Washington D.C.: World Bank, 2010. 310 p.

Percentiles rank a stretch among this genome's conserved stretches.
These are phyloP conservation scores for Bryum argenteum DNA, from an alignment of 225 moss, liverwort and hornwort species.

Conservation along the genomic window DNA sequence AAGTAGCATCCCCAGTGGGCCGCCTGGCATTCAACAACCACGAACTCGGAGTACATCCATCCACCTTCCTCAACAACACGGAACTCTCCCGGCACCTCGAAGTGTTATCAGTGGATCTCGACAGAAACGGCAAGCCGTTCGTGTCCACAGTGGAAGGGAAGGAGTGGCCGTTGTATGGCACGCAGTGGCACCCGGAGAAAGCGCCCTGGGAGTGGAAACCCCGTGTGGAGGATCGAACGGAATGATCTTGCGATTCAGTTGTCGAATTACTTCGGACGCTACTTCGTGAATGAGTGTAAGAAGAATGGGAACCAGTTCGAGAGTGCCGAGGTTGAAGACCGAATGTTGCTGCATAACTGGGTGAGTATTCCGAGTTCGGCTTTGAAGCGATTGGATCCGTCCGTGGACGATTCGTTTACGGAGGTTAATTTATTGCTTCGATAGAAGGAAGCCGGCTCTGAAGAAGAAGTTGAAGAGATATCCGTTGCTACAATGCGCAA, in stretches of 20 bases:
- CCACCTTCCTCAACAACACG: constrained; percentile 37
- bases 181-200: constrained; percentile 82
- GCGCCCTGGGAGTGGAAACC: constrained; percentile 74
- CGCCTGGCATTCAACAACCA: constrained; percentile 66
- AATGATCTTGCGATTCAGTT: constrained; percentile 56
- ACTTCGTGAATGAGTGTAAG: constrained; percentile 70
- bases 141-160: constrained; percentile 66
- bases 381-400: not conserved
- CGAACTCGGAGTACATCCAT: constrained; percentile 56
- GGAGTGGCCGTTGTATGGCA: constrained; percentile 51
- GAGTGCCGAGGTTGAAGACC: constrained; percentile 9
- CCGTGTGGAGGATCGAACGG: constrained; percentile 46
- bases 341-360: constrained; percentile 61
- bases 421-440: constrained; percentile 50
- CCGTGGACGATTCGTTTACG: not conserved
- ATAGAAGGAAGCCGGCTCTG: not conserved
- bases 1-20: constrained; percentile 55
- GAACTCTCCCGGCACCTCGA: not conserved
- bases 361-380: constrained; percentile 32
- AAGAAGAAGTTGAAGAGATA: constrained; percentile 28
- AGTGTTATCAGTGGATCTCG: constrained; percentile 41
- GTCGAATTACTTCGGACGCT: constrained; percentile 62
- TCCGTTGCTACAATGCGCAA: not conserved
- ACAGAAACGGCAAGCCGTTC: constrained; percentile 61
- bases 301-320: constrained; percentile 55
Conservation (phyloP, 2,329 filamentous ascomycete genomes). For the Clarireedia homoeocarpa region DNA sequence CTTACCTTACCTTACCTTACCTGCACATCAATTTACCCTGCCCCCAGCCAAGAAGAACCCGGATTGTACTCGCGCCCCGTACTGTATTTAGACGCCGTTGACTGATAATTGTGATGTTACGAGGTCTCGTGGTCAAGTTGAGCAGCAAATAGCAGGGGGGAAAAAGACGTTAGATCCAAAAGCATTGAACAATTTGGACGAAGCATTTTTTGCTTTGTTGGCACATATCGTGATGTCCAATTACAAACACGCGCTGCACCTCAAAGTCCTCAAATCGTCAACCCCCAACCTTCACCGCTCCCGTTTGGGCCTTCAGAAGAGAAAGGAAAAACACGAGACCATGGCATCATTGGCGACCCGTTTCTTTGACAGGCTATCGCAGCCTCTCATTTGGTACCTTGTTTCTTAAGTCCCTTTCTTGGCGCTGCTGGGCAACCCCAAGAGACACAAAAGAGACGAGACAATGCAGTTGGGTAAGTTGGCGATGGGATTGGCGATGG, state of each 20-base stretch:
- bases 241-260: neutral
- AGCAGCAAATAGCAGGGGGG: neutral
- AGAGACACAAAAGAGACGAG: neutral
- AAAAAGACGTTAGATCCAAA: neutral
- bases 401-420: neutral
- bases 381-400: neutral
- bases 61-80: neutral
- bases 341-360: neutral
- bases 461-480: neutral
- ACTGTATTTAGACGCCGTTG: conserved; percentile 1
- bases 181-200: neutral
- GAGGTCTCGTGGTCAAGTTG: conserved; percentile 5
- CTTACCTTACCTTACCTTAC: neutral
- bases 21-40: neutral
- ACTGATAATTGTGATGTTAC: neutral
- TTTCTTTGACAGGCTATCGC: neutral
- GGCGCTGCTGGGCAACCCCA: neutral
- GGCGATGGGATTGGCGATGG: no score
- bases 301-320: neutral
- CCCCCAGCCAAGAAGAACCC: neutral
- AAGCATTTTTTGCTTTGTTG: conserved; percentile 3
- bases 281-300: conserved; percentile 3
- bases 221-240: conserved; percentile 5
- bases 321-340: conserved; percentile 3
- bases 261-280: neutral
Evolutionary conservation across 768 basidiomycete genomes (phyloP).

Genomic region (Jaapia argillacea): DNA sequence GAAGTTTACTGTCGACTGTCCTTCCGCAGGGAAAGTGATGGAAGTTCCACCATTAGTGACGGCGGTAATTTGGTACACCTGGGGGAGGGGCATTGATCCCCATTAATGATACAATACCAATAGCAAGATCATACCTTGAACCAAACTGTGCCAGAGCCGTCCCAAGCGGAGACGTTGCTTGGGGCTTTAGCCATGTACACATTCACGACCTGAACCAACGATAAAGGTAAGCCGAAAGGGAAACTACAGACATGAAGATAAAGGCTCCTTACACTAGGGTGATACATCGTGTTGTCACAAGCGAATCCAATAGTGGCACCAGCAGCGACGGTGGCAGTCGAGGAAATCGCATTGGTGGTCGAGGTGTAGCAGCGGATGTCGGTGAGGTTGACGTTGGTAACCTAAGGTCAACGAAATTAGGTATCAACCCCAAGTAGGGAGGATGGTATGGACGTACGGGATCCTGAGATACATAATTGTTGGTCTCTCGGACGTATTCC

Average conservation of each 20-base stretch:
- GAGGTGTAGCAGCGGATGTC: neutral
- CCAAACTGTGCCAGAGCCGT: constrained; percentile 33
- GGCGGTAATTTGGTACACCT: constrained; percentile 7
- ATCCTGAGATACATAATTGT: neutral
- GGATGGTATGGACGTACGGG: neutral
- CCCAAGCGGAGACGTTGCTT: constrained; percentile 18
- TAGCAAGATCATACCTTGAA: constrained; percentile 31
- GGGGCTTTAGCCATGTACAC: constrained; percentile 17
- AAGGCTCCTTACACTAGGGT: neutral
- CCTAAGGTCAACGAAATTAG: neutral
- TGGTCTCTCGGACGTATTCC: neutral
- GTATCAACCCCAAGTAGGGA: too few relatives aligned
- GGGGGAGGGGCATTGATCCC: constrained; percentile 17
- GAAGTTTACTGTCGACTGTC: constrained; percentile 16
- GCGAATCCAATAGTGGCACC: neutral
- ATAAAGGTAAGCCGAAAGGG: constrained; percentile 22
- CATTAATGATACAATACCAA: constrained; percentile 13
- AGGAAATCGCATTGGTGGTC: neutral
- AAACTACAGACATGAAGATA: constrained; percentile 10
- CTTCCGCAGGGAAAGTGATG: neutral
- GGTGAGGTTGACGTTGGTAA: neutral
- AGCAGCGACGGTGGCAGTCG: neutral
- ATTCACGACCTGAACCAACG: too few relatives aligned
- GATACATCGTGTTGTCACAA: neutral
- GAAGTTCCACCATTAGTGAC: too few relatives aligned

Despite a fair amount of progress on understanding human immunodeficiency virus (HIV) epidemiology globally, the Middle East and North Africa (MENA) region is the only region where knowledge of the epidemic continues to be very limited, and subject to much controversy. This report addresses this dearth of strategic information on HIV infections in MENA through a joint effort of the World Bank, the MENA Regional Support Team (RST) of the Joint United Nations Programme on HIV/AIDS (UNAIDS), and the Eastern Mediterranean Regional Office (EMRO) of the World Health Organization (WHO). The report provides the first comprehensive scientific assessment and datadriven epidemiological synthesis of HIV spread in MENA since the beginning of the epidemic. It is based on a literature review and analysis of thousands of widely unrecognized publications, reports, and data sources extracted from scientific literature or collected from sources at the local, national, and regional levels. This report includes data on Afghanistan, Algeria, Bahrain, Djibouti, the Arab Republic of Egypt, the Islamic Republic of Iran, Iraq, Jordan, Kuwait, Lebanon, Libya, Morocco, Oman, Pakistan, Qatar, Saudi Arabia, Somalia, Sudan, the Syrian Arab Republic, Tunisia, the United Arab Emirates, West Bank and Gaza (Occupied Palestinian Territories), and the Republic of Yemen.
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